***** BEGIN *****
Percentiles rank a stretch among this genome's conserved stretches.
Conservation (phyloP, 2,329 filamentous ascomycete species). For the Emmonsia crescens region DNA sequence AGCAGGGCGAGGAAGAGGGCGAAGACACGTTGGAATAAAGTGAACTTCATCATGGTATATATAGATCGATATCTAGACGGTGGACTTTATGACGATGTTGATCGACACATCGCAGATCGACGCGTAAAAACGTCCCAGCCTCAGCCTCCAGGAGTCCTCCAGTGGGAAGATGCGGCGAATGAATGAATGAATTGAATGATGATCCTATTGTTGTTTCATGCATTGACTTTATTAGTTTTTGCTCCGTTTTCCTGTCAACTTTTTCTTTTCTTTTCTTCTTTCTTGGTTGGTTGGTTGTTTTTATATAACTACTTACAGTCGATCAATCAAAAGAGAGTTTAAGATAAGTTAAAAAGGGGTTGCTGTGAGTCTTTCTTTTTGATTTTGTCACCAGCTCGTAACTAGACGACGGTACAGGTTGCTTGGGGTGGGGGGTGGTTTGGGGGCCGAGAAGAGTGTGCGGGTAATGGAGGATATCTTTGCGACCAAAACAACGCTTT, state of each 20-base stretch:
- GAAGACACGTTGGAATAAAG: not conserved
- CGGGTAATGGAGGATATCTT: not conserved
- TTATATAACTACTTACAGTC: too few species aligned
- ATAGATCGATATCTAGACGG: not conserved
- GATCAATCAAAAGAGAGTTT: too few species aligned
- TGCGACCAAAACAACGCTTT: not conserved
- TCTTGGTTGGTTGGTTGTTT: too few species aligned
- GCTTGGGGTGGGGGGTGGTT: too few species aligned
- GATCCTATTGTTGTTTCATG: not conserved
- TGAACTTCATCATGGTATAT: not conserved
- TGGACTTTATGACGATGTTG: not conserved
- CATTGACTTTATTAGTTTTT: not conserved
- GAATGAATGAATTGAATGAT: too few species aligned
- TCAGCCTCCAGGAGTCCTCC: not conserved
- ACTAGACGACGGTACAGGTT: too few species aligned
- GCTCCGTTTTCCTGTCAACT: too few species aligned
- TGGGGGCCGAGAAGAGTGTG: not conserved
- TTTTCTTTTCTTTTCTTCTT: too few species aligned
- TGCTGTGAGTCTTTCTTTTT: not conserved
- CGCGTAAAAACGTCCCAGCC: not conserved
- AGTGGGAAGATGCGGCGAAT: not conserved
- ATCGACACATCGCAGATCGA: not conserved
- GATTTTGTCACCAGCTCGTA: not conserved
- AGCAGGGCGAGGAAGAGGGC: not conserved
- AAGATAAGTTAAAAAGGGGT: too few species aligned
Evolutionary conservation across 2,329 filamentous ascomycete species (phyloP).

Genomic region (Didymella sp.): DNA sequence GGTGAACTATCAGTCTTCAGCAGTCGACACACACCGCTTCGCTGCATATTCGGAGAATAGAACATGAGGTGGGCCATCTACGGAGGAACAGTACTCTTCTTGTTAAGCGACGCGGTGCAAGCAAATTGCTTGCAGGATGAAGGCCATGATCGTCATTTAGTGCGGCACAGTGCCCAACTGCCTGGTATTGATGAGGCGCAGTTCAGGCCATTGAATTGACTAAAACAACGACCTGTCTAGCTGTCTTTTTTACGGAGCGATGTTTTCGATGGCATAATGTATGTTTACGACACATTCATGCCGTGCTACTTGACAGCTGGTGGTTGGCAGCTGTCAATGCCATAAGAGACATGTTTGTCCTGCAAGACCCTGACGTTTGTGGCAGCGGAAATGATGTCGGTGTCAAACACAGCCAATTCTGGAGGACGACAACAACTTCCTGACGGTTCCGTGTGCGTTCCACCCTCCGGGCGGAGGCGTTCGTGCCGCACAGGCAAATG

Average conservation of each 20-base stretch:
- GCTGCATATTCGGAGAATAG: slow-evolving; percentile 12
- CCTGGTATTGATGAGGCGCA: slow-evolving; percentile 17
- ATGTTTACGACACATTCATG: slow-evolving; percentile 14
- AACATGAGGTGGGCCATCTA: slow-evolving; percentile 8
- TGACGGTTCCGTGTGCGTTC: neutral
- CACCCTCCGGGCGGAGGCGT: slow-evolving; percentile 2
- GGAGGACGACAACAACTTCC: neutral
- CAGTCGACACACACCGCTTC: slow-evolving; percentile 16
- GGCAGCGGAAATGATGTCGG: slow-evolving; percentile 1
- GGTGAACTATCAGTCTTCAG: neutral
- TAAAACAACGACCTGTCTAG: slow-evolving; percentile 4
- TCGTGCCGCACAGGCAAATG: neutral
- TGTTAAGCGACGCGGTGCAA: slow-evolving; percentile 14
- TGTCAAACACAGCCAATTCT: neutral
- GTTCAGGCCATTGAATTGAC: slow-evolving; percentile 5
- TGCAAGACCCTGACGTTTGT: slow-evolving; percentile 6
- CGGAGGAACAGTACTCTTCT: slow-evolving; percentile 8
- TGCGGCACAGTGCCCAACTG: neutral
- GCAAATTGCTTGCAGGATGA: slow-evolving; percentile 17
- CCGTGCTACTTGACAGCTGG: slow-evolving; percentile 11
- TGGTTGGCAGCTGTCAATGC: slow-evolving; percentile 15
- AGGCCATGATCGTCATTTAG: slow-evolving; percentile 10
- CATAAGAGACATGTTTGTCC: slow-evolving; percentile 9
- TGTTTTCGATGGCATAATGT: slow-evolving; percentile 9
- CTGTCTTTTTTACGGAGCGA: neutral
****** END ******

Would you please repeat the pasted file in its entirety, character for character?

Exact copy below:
Percentiles rank a stretch among this genome's conserved stretches.
Conservation (phyloP, 2,329 filamentous ascomycete species). For the Emmonsia crescens region DNA sequence AGCAGGGCGAGGAAGAGGGCGAAGACACGTTGGAATAAAGTGAACTTCATCATGGTATATATAGATCGATATCTAGACGGTGGACTTTATGACGATGTTGATCGACACATCGCAGATCGACGCGTAAAAACGTCCCAGCCTCAGCCTCCAGGAGTCCTCCAGTGGGAAGATGCGGCGAATGAATGAATGAATTGAATGATGATCCTATTGTTGTTTCATGCATTGACTTTATTAGTTTTTGCTCCGTTTTCCTGTCAACTTTTTCTTTTCTTTTCTTCTTTCTTGGTTGGTTGGTTGTTTTTATATAACTACTTACAGTCGATCAATCAAAAGAGAGTTTAAGATAAGTTAAAAAGGGGTTGCTGTGAGTCTTTCTTTTTGATTTTGTCACCAGCTCGTAACTAGACGACGGTACAGGTTGCTTGGGGTGGGGGGTGGTTTGGGGGCCGAGAAGAGTGTGCGGGTAATGGAGGATATCTTTGCGACCAAAACAACGCTTT, state of each 20-base stretch:
- GAAGACACGTTGGAATAAAG: not conserved
- CGGGTAATGGAGGATATCTT: not conserved
- TTATATAACTACTTACAGTC: too few species aligned
- ATAGATCGATATCTAGACGG: not conserved
- GATCAATCAAAAGAGAGTTT: too few species aligned
- TGCGACCAAAACAACGCTTT: not conserved
- TCTTGGTTGGTTGGTTGTTT: too few species aligned
- GCTTGGGGTGGGGGGTGGTT: too few species aligned
- GATCCTATTGTTGTTTCATG: not conserved
- TGAACTTCATCATGGTATAT: not conserved
- TGGACTTTATGACGATGTTG: not conserved
- CATTGACTTTATTAGTTTTT: not conserved
- GAATGAATGAATTGAATGAT: too few species aligned
- TCAGCCTCCAGGAGTCCTCC: not conserved
- ACTAGACGACGGTACAGGTT: too few species aligned
- GCTCCGTTTTCCTGTCAACT: too few species aligned
- TGGGGGCCGAGAAGAGTGTG: not conserved
- TTTTCTTTTCTTTTCTTCTT: too few species aligned
- TGCTGTGAGTCTTTCTTTTT: not conserved
- CGCGTAAAAACGTCCCAGCC: not conserved
- AGTGGGAAGATGCGGCGAAT: not conserved
- ATCGACACATCGCAGATCGA: not conserved
- GATTTTGTCACCAGCTCGTA: not conserved
- AGCAGGGCGAGGAAGAGGGC: not conserved
- AAGATAAGTTAAAAAGGGGT: too few species aligned
Evolutionary conservation across 2,329 filamentous ascomycete species (phyloP).

Genomic region (Didymella sp.): DNA sequence GGTGAACTATCAGTCTTCAGCAGTCGACACACACCGCTTCGCTGCATATTCGGAGAATAGAACATGAGGTGGGCCATCTACGGAGGAACAGTACTCTTCTTGTTAAGCGACGCGGTGCAAGCAAATTGCTTGCAGGATGAAGGCCATGATCGTCATTTAGTGCGGCACAGTGCCCAACTGCCTGGTATTGATGAGGCGCAGTTCAGGCCATTGAATTGACTAAAACAACGACCTGTCTAGCTGTCTTTTTTACGGAGCGATGTTTTCGATGGCATAATGTATGTTTACGACACATTCATGCCGTGCTACTTGACAGCTGGTGGTTGGCAGCTGTCAATGCCATAAGAGACATGTTTGTCCTGCAAGACCCTGACGTTTGTGGCAGCGGAAATGATGTCGGTGTCAAACACAGCCAATTCTGGAGGACGACAACAACTTCCTGACGGTTCCGTGTGCGTTCCACCCTCCGGGCGGAGGCGTTCGTGCCGCACAGGCAAATG

Average conservation of each 20-base stretch:
- GCTGCATATTCGGAGAATAG: slow-evolving; percentile 12
- CCTGGTATTGATGAGGCGCA: slow-evolving; percentile 17
- ATGTTTACGACACATTCATG: slow-evolving; percentile 14
- AACATGAGGTGGGCCATCTA: slow-evolving; percentile 8
- TGACGGTTCCGTGTGCGTTC: neutral
- CACCCTCCGGGCGGAGGCGT: slow-evolving; percentile 2
- GGAGGACGACAACAACTTCC: neutral
- CAGTCGACACACACCGCTTC: slow-evolving; percentile 16
- GGCAGCGGAAATGATGTCGG: slow-evolving; percentile 1
- GGTGAACTATCAGTCTTCAG: neutral
- TAAAACAACGACCTGTCTAG: slow-evolving; percentile 4
- TCGTGCCGCACAGGCAAATG: neutral
- TGTTAAGCGACGCGGTGCAA: slow-evolving; percentile 14
- TGTCAAACACAGCCAATTCT: neutral
- GTTCAGGCCATTGAATTGAC: slow-evolving; percentile 5
- TGCAAGACCCTGACGTTTGT: slow-evolving; percentile 6
- CGGAGGAACAGTACTCTTCT: slow-evolving; percentile 8
- TGCGGCACAGTGCCCAACTG: neutral
- GCAAATTGCTTGCAGGATGA: slow-evolving; percentile 17
- CCGTGCTACTTGACAGCTGG: slow-evolving; percentile 11
- TGGTTGGCAGCTGTCAATGC: slow-evolving; percentile 15
- AGGCCATGATCGTCATTTAG: slow-evolving; percentile 10
- CATAAGAGACATGTTTGTCC: slow-evolving; percentile 9
- TGTTTTCGATGGCATAATGT: slow-evolving; percentile 9
- CTGTCTTTTTTACGGAGCGA: neutral